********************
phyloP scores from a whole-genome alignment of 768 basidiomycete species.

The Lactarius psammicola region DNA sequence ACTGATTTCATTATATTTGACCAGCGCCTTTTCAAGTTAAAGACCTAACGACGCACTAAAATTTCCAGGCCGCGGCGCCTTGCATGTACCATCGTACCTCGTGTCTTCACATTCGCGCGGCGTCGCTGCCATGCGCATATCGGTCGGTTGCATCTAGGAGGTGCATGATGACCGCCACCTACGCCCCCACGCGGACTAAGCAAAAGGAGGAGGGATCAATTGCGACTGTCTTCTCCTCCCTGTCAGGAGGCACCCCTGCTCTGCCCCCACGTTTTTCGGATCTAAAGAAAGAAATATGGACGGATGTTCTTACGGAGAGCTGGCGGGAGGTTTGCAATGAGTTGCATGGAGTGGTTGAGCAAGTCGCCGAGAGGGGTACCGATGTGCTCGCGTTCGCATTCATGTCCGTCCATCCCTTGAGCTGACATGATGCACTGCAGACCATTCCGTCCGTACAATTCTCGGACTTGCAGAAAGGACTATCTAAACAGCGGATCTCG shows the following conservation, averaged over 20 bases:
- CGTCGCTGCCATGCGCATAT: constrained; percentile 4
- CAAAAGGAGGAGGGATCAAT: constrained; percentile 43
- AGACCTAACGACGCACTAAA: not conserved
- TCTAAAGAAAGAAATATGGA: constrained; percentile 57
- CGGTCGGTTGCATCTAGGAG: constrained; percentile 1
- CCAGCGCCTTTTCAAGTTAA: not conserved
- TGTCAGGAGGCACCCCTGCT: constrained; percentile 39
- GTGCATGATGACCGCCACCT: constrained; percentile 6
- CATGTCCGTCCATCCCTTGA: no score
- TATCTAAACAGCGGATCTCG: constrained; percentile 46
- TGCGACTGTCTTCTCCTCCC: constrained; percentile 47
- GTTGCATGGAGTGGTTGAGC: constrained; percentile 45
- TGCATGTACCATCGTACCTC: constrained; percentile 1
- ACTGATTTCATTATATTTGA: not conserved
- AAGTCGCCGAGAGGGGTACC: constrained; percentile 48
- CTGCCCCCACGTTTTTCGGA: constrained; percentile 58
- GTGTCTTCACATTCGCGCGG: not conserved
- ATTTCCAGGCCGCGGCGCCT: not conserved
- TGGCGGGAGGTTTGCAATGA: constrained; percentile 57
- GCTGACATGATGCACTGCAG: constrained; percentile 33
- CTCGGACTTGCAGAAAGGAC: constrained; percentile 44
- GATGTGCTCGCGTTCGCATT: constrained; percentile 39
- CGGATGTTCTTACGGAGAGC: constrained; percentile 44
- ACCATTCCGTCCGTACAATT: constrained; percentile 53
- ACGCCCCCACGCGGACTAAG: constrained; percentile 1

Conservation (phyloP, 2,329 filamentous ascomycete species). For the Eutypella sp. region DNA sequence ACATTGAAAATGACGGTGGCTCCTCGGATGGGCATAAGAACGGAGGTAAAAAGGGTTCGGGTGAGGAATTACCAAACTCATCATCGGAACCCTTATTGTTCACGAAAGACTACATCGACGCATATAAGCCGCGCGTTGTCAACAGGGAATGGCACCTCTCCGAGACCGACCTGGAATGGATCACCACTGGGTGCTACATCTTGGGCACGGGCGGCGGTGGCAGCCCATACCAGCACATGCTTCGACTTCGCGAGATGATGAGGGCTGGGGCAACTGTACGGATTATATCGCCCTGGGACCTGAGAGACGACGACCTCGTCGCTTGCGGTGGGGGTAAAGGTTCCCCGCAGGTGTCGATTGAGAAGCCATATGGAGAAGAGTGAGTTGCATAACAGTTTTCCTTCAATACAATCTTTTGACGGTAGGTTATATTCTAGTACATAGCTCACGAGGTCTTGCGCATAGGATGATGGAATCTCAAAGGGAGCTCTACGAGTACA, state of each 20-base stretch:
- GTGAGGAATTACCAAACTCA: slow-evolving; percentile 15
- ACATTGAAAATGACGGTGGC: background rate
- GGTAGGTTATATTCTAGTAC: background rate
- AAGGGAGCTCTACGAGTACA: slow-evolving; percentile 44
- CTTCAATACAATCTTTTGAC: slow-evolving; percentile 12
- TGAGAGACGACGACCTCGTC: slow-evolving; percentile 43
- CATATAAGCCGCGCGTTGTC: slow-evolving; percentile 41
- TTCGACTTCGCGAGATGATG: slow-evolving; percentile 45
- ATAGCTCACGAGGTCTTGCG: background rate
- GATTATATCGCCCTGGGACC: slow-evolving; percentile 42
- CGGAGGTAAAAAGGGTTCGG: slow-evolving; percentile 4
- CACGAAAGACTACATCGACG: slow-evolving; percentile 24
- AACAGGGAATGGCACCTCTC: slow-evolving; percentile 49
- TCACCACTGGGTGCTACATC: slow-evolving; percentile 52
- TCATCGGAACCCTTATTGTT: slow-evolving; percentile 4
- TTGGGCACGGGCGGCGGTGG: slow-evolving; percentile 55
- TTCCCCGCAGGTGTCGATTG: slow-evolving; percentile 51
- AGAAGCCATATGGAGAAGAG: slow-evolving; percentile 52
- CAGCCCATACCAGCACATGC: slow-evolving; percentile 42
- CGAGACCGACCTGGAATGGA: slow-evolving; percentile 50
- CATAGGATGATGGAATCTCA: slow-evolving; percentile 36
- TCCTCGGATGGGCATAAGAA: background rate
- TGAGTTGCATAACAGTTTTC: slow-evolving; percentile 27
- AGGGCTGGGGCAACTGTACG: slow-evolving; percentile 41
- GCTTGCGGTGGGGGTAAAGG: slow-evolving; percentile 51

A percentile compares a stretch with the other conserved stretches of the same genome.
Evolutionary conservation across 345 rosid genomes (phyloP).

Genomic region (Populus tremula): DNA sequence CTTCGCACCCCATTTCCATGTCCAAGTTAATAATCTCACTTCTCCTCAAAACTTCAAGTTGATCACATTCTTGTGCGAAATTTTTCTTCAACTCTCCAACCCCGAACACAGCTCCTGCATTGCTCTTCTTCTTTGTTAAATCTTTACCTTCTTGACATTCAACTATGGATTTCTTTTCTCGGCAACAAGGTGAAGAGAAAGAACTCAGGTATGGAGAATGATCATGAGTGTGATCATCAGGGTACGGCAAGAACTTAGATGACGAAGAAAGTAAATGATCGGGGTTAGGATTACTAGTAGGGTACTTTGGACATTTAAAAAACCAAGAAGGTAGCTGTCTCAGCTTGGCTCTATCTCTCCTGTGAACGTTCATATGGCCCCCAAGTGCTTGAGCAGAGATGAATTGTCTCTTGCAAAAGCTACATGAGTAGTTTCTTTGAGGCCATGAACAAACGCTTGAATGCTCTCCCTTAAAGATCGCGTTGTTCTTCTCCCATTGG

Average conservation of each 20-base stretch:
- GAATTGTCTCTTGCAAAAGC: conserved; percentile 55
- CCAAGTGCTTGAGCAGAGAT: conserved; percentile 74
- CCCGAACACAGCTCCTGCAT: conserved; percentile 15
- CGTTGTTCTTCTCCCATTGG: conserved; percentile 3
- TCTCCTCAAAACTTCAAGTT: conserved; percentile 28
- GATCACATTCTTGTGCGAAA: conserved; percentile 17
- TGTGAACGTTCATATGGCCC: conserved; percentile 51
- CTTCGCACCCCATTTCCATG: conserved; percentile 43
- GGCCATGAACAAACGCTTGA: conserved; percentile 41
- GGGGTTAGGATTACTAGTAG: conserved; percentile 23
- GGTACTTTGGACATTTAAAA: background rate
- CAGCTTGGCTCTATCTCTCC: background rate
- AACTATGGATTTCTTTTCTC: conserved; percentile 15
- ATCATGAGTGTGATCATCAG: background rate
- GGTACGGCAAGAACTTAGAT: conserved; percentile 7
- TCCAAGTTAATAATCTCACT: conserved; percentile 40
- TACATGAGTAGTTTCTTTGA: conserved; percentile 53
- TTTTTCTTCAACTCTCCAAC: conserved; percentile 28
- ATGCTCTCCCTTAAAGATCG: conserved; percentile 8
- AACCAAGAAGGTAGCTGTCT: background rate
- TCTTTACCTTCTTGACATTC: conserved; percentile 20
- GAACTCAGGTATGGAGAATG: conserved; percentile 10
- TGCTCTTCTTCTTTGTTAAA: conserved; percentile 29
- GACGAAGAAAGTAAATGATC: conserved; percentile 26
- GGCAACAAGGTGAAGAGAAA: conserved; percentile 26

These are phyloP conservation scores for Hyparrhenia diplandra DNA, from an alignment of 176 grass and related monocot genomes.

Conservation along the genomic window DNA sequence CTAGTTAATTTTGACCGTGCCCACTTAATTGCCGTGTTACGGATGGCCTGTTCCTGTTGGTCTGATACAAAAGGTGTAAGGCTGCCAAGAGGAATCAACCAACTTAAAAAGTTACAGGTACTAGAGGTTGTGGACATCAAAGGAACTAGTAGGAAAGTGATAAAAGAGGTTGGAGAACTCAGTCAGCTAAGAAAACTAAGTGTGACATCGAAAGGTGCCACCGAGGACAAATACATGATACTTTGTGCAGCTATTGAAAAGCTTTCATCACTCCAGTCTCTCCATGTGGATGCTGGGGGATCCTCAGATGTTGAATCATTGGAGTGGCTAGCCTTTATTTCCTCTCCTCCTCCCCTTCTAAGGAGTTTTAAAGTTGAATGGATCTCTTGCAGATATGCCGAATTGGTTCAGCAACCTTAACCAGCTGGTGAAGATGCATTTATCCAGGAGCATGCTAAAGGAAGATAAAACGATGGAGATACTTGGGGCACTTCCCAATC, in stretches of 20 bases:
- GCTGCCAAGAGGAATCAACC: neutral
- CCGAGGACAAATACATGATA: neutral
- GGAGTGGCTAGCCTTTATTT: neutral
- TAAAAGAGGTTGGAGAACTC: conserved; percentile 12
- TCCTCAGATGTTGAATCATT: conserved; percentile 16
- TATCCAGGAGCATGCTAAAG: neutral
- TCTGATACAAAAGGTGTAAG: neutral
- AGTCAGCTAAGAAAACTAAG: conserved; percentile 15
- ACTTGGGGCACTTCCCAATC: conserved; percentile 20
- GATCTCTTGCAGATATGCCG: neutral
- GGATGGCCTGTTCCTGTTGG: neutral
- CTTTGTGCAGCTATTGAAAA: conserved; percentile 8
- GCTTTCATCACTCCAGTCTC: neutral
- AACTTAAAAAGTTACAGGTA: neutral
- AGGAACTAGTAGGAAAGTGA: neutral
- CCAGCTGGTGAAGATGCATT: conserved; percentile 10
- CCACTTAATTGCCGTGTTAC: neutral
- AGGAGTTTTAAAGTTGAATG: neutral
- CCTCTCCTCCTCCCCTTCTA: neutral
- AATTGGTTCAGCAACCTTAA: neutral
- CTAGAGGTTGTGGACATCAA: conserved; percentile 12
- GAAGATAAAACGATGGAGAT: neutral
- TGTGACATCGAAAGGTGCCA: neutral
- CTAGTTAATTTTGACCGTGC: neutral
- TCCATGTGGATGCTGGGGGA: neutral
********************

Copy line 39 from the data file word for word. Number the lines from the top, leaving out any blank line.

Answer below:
- CGGAGGTAAAAAGGGTTCGG: slow-evolving; percentile 4